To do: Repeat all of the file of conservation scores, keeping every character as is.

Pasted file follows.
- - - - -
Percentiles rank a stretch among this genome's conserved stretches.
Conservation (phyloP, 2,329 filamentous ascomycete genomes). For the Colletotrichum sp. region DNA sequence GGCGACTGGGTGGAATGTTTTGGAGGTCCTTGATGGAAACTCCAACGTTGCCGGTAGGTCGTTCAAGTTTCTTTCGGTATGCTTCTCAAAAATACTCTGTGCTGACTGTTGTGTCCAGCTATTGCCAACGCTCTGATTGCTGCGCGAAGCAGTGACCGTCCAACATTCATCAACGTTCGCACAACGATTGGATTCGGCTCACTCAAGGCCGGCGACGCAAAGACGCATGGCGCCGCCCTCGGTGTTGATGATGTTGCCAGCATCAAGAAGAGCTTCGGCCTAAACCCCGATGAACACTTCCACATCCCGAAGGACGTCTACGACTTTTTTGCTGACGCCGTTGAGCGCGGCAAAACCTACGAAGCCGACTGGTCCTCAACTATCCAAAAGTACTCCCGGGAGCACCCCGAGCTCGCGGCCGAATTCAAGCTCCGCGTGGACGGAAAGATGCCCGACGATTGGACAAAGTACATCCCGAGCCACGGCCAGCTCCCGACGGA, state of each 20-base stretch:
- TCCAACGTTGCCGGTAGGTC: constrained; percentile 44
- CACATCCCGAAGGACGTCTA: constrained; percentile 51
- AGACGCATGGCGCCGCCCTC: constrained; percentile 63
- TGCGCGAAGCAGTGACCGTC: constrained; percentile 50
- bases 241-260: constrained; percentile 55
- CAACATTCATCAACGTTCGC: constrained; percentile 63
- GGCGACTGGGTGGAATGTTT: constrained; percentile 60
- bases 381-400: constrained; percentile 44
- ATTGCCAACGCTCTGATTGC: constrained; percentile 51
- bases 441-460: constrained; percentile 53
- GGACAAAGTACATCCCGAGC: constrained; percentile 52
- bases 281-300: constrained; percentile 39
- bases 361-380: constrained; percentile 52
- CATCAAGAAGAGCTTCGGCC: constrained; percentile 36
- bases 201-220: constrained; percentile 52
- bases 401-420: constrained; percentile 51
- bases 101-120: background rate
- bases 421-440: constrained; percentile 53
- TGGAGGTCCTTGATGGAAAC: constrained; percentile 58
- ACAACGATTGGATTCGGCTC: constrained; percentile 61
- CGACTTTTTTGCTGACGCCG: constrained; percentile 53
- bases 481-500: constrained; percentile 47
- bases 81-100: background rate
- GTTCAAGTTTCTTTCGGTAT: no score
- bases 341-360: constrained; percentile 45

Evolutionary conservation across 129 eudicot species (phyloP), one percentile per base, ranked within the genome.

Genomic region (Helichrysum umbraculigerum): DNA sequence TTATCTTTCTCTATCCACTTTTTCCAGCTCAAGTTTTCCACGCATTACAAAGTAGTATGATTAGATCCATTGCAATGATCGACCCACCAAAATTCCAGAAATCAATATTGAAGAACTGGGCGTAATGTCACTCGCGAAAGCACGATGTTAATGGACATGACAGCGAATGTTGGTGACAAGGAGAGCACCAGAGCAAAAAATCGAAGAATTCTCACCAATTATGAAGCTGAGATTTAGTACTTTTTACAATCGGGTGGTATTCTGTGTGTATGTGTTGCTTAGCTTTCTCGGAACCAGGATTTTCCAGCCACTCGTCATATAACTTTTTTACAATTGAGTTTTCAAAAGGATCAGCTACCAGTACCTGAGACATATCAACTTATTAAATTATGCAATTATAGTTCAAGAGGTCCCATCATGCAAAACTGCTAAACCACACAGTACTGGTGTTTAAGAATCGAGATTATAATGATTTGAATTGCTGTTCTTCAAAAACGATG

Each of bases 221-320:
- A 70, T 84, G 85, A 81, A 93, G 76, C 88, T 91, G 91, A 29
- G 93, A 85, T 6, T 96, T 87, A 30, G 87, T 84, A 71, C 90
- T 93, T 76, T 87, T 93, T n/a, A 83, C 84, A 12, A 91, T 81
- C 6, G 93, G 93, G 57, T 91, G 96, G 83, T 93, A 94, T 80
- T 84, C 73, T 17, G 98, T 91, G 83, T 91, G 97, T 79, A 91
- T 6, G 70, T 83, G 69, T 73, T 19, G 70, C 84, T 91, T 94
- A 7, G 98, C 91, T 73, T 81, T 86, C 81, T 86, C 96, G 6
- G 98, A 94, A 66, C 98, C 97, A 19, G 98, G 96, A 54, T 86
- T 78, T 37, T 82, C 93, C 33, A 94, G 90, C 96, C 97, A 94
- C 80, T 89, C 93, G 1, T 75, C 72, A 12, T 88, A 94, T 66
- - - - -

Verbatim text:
Percentiles rank a stretch among this genome's conserved stretches.
Conservation (phyloP, 2,329 filamentous ascomycete genomes). For the Colletotrichum sp. region DNA sequence GGCGACTGGGTGGAATGTTTTGGAGGTCCTTGATGGAAACTCCAACGTTGCCGGTAGGTCGTTCAAGTTTCTTTCGGTATGCTTCTCAAAAATACTCTGTGCTGACTGTTGTGTCCAGCTATTGCCAACGCTCTGATTGCTGCGCGAAGCAGTGACCGTCCAACATTCATCAACGTTCGCACAACGATTGGATTCGGCTCACTCAAGGCCGGCGACGCAAAGACGCATGGCGCCGCCCTCGGTGTTGATGATGTTGCCAGCATCAAGAAGAGCTTCGGCCTAAACCCCGATGAACACTTCCACATCCCGAAGGACGTCTACGACTTTTTTGCTGACGCCGTTGAGCGCGGCAAAACCTACGAAGCCGACTGGTCCTCAACTATCCAAAAGTACTCCCGGGAGCACCCCGAGCTCGCGGCCGAATTCAAGCTCCGCGTGGACGGAAAGATGCCCGACGATTGGACAAAGTACATCCCGAGCCACGGCCAGCTCCCGACGGA, state of each 20-base stretch:
- TCCAACGTTGCCGGTAGGTC: constrained; percentile 44
- CACATCCCGAAGGACGTCTA: constrained; percentile 51
- AGACGCATGGCGCCGCCCTC: constrained; percentile 63
- TGCGCGAAGCAGTGACCGTC: constrained; percentile 50
- bases 241-260: constrained; percentile 55
- CAACATTCATCAACGTTCGC: constrained; percentile 63
- GGCGACTGGGTGGAATGTTT: constrained; percentile 60
- bases 381-400: constrained; percentile 44
- ATTGCCAACGCTCTGATTGC: constrained; percentile 51
- bases 441-460: constrained; percentile 53
- GGACAAAGTACATCCCGAGC: constrained; percentile 52
- bases 281-300: constrained; percentile 39
- bases 361-380: constrained; percentile 52
- CATCAAGAAGAGCTTCGGCC: constrained; percentile 36
- bases 201-220: constrained; percentile 52
- bases 401-420: constrained; percentile 51
- bases 101-120: background rate
- bases 421-440: constrained; percentile 53
- TGGAGGTCCTTGATGGAAAC: constrained; percentile 58
- ACAACGATTGGATTCGGCTC: constrained; percentile 61
- CGACTTTTTTGCTGACGCCG: constrained; percentile 53
- bases 481-500: constrained; percentile 47
- bases 81-100: background rate
- GTTCAAGTTTCTTTCGGTAT: no score
- bases 341-360: constrained; percentile 45

Evolutionary conservation across 129 eudicot species (phyloP), one percentile per base, ranked within the genome.

Genomic region (Helichrysum umbraculigerum): DNA sequence TTATCTTTCTCTATCCACTTTTTCCAGCTCAAGTTTTCCACGCATTACAAAGTAGTATGATTAGATCCATTGCAATGATCGACCCACCAAAATTCCAGAAATCAATATTGAAGAACTGGGCGTAATGTCACTCGCGAAAGCACGATGTTAATGGACATGACAGCGAATGTTGGTGACAAGGAGAGCACCAGAGCAAAAAATCGAAGAATTCTCACCAATTATGAAGCTGAGATTTAGTACTTTTTACAATCGGGTGGTATTCTGTGTGTATGTGTTGCTTAGCTTTCTCGGAACCAGGATTTTCCAGCCACTCGTCATATAACTTTTTTACAATTGAGTTTTCAAAAGGATCAGCTACCAGTACCTGAGACATATCAACTTATTAAATTATGCAATTATAGTTCAAGAGGTCCCATCATGCAAAACTGCTAAACCACACAGTACTGGTGTTTAAGAATCGAGATTATAATGATTTGAATTGCTGTTCTTCAAAAACGATG

Each of bases 221-320:
- A 70, T 84, G 85, A 81, A 93, G 76, C 88, T 91, G 91, A 29
- G 93, A 85, T 6, T 96, T 87, A 30, G 87, T 84, A 71, C 90
- T 93, T 76, T 87, T 93, T n/a, A 83, C 84, A 12, A 91, T 81
- C 6, G 93, G 93, G 57, T 91, G 96, G 83, T 93, A 94, T 80
- T 84, C 73, T 17, G 98, T 91, G 83, T 91, G 97, T 79, A 91
- T 6, G 70, T 83, G 69, T 73, T 19, G 70, C 84, T 91, T 94
- A 7, G 98, C 91, T 73, T 81, T 86, C 81, T 86, C 96, G 6
- G 98, A 94, A 66, C 98, C 97, A 19, G 98, G 96, A 54, T 86
- T 78, T 37, T 82, C 93, C 33, A 94, G 90, C 96, C 97, A 94
- C 80, T 89, C 93, G 1, T 75, C 72, A 12, T 88, A 94, T 66